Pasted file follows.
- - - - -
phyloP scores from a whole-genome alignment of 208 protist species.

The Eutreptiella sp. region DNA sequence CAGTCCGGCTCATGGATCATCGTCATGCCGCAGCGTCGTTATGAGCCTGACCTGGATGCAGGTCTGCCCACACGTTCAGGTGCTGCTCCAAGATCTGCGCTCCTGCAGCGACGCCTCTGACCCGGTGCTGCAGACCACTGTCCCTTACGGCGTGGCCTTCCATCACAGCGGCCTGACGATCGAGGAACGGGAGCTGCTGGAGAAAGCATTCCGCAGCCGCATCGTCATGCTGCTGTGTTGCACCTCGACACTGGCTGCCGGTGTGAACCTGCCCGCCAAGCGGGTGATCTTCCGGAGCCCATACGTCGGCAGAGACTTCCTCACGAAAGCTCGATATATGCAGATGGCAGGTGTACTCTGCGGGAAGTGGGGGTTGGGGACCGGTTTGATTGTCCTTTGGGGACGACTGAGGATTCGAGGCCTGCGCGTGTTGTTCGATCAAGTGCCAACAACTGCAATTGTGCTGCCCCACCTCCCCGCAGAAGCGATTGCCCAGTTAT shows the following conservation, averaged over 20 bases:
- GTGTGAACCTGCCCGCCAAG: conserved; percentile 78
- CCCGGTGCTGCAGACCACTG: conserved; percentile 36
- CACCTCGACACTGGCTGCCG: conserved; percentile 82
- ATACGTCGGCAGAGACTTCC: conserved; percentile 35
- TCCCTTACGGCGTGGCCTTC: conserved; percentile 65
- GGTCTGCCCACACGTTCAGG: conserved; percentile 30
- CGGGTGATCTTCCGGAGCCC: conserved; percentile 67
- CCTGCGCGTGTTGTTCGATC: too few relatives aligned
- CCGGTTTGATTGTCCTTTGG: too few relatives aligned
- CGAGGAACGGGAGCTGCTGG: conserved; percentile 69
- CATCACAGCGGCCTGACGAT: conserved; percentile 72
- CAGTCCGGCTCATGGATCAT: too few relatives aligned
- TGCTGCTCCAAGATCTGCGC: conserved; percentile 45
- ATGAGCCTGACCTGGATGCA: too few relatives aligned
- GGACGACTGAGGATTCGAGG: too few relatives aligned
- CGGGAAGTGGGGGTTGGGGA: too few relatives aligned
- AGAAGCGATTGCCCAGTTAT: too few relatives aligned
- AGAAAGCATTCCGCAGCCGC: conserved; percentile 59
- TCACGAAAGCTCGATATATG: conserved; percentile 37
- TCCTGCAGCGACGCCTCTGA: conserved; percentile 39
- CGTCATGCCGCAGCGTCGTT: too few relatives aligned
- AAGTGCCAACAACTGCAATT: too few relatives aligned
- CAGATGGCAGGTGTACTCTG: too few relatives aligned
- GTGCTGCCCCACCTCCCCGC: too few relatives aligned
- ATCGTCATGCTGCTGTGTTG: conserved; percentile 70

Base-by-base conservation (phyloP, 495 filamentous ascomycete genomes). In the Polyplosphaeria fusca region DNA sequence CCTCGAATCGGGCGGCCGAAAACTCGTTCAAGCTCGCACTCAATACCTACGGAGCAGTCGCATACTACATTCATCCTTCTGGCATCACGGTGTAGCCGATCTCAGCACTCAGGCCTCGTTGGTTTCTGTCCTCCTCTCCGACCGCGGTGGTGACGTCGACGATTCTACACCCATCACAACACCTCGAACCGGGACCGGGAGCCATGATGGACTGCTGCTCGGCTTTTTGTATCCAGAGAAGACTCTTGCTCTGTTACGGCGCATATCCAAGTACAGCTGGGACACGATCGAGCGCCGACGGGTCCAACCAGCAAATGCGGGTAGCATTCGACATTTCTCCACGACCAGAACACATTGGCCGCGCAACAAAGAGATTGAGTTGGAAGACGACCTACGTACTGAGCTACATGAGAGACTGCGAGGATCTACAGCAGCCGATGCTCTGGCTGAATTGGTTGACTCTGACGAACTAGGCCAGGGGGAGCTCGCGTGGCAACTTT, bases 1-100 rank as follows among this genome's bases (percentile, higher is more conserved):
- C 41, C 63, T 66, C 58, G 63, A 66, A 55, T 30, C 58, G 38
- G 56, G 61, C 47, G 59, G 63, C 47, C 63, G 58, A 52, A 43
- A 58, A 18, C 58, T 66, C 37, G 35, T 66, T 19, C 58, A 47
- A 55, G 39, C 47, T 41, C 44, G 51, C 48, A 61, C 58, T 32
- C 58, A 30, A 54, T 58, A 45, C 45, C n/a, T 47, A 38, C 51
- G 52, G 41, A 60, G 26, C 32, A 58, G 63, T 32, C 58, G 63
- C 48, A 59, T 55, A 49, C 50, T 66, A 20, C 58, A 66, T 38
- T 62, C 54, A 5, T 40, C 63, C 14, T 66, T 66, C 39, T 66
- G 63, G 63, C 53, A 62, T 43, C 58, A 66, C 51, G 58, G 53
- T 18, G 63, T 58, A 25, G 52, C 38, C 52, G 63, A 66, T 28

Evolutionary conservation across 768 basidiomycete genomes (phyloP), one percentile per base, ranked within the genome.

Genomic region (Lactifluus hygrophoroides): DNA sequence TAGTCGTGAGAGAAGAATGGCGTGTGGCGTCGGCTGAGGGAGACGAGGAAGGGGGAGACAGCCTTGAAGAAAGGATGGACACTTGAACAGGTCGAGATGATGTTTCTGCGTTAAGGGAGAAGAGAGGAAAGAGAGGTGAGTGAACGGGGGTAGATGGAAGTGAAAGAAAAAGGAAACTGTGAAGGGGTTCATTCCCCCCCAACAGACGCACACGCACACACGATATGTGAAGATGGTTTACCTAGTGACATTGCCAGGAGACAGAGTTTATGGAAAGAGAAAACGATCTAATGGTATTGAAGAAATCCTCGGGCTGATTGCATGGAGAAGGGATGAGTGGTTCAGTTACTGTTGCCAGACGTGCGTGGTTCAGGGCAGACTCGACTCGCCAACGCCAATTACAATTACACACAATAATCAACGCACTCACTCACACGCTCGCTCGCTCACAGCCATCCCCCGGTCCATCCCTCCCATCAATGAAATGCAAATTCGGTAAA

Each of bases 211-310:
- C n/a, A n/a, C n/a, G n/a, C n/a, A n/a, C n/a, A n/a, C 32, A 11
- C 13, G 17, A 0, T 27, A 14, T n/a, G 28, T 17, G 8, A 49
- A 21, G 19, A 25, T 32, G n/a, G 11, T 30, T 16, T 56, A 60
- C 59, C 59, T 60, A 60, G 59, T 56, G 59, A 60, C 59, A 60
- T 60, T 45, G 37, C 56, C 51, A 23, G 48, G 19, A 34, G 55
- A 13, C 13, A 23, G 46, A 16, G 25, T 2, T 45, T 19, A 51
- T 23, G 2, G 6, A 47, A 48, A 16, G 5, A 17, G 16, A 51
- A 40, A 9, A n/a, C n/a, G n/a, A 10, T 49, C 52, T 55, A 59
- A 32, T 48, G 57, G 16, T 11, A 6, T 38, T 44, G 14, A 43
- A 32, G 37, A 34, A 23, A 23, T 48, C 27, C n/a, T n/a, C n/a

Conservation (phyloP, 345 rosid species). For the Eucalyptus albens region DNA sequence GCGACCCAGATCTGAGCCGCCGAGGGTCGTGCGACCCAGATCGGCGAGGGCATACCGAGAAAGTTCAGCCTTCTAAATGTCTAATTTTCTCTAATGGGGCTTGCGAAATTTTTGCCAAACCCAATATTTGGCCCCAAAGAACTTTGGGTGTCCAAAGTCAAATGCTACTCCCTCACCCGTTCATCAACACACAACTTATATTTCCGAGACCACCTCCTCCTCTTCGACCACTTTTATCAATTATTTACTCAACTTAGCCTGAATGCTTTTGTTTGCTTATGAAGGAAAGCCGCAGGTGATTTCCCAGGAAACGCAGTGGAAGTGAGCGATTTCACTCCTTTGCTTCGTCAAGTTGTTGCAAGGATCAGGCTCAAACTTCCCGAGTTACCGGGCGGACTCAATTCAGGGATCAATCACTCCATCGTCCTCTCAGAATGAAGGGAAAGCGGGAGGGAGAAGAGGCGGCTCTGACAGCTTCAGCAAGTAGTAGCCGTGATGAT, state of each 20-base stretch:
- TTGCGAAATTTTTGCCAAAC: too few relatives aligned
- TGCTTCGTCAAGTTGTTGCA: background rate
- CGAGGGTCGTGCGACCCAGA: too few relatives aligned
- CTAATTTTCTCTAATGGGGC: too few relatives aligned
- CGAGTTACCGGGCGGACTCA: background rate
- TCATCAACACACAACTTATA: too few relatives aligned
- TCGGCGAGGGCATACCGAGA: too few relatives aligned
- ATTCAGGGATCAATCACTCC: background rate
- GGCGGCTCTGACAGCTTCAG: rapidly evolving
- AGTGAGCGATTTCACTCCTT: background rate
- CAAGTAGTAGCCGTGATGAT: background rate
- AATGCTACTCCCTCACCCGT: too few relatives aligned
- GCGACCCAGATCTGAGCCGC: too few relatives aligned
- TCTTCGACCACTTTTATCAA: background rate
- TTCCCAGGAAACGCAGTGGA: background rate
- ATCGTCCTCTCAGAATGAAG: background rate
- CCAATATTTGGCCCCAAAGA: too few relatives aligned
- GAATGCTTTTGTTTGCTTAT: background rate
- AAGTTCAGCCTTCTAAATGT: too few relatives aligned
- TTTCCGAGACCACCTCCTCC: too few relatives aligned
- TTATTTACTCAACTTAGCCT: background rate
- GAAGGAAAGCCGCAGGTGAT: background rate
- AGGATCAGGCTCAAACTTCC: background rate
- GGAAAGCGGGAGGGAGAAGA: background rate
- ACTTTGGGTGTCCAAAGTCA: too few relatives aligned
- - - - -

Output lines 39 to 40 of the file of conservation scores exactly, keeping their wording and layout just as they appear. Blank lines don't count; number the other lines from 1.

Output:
Evolutionary conservation across 768 basidiomycete genomes (phyloP), one percentile per base, ranked within the genome.

Genomic region (Lactifluus hygrophoroides): DNA sequence TAGTCGTGAGAGAAGAATGGCGTGTGGCGTCGGCTGAGGGAGACGAGGAAGGGGGAGACAGCCTTGAAGAAAGGATGGACACTTGAACAGGTCGAGATGATGTTTCTGCGTTAAGGGAGAAGAGAGGAAAGAGAGGTGAGTGAACGGGGGTAGATGGAAGTGAAAGAAAAAGGAAACTGTGAAGGGGTTCATTCCCCCCCAACAGACGCACACGCACACACGATATGTGAAGATGGTTTACCTAGTGACATTGCCAGGAGACAGAGTTTATGGAAAGAGAAAACGATCTAATGGTATTGAAGAAATCCTCGGGCTGATTGCATGGAGAAGGGATGAGTGGTTCAGTTACTGTTGCCAGACGTGCGTGGTTCAGGGCAGACTCGACTCGCCAACGCCAATTACAATTACACACAATAATCAACGCACTCACTCACACGCTCGCTCGCTCACAGCCATCCCCCGGTCCATCCCTCCCATCAATGAAATGCAAATTCGGTAAA